Thursday, December 27, 2007

Will everyone please stop eating so damn much?

Or at least get some exercise. Or maybe it's the growth hormones in the various food we eat these days. All I know is that I went out with my family to take advantage of some after-Christmas sales, and there were literally zero men's small ski jackets out there. Even mediums were almost impossible to find. But there were an enormous number of XXL and even XXXL about. Did stores over-buy on the large sizes or under-buy the smaller ones? I asked around and, nope, that's not the case. There just are more and more people who need elephantine clothing. At least, in the US (as anyone who has traveled overseas will attest to).

Does this explain that Costco sells relaxed-fit men's jeans with 30-inch waists? I mean, who do you know with a 30-inch waist who needs relaxed fit? How big can your ass be if you have a 30-inch waist? Of course, the real reason is that they just order relaxed fit; they don't believe that there are many people out there who don't need it. This assumption, in my opinion, begins to break down at the smaller waist sizes.

OK, I'm glad I got that off my chest. It just pisses me off that buying clothing has now become an ordeal (I suppose, unless I want to pay the extortionate prices that REI charges). It didn't used to be that way...

Monday, December 24, 2007

Just you wait, Henry Higgins...

Maybe a little dated, but by this point there's plenty of humorous comments to read. Hilton Locke, who works on Microsoft's tablet PCs, states, "I will say that if you are impressed by the "touch features" in the iPhone, you'll be blown away by what's coming in Windows 7." First of all, I think MS is very smart in going back to serial numbers for their OS releases: they are neutral names and nobody can make a fuss about the year they get released or whether their features or performance match their names. And they don't have to worry about running out of cool cat names.

I'll leave it to the comments on Locke's blog to remark on bragging about how a desktop OS not scheduled to be released for three years will exceed a palmtop UI available right now. Consider instead the following quote from the same blog post:

Now if only we could convince more OEMs that Windows Touch Technology is going to drive their sales.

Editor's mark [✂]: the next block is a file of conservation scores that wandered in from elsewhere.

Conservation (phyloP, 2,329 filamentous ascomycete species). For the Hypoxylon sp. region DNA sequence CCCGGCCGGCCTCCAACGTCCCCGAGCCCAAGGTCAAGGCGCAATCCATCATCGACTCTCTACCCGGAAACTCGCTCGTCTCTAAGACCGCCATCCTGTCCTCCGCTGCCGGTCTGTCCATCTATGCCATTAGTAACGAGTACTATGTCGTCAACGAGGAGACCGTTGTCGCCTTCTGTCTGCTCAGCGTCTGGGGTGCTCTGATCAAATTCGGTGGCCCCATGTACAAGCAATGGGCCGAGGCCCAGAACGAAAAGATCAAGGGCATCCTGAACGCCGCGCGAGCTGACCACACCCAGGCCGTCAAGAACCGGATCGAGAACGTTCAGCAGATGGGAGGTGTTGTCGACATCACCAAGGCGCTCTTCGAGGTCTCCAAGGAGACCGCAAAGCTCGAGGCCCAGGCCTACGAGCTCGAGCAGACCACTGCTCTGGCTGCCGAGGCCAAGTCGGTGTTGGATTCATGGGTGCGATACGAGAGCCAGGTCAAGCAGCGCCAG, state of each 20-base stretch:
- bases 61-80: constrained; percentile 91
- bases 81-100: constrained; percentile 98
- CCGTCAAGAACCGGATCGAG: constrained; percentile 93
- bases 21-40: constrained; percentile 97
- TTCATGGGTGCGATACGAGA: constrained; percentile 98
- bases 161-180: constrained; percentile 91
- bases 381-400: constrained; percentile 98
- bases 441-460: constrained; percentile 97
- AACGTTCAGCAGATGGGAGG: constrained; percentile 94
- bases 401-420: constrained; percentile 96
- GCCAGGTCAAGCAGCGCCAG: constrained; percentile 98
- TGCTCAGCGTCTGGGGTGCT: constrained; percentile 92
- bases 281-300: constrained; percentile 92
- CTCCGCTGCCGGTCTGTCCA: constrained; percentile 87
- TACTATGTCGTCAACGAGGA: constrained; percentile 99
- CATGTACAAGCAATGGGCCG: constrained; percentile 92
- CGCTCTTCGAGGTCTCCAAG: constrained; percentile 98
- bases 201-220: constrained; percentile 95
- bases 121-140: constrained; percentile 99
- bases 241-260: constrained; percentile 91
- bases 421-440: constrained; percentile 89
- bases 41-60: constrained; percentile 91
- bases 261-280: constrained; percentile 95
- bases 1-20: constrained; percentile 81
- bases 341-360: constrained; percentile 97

I've got an idea on how to do that: have that technology actually drive their sales. There's no substitute for delivering on promises.

Tuesday, December 11, 2007

Editing a textbook

Little Editors
Originally uploaded by stiber
The Angry Professor complains about the state of copyediting in the publishing business today. I'm working on a textbook on "Signal Computing" -- digital signal processing fundamentals for computer science students. I believe that I have an advantage in the copyediting department.

Monday, December 10, 2007

Googleplot and recommendation systems

Daniel Lemire finds recommendation systems (I can't bring myself to call them "recommender systems", since they seem to me to be targeted more at recommendees) fascinating, though he is less than impressed by their implementation, such as Google's pagerank. Personally, I don't need sources of more information; I need lower volume and greater signal-to-noise ratio. A system that recommends that I not read something -- now that would be valuable (perhaps you're thinking the same thing right about now).

But he's right about one thing: Google's chart API is the rebirth of GNUplot. Except that it's not really open source. Anyone want to write a MATLAB function to export a graph as a Google chart?

Another book rental service

I'm still not convinced that this idea makes any sense. But there's at least two groups of people out there who've managed to raise enough money to have a go at it. That's more than I can say.

Thursday, December 06, 2007

A Netflix for books

Background: once upon a time, when just went public, I said something like, "Why would anyone want to buy books on the internet? Half the fun of buying books is browsing a bookstore!" Another great moment in personal financial stupidity. Nevertheless, there's now a company that wants to emulate Netflix by renting books online, by subscription. Exactly what is the difference between this and a library? At least, for Amazon and Netflix, they are competing with for-profit businesses. Paperspine's competition is your local library, which likely also has an online catalog. Is it worth $10 a month or more to not have to pop by the library?

Monday, December 03, 2007


Originally uploaded by stiber
I kid you not: a college campus in the Seattle area closing due to rain. This is the first time there has been flooding in this area since I've lived here (over 10 years). Our buildings are safe from flooding (I believe), but it's conceivable we could end up 50% cut off, with only 1 access route open.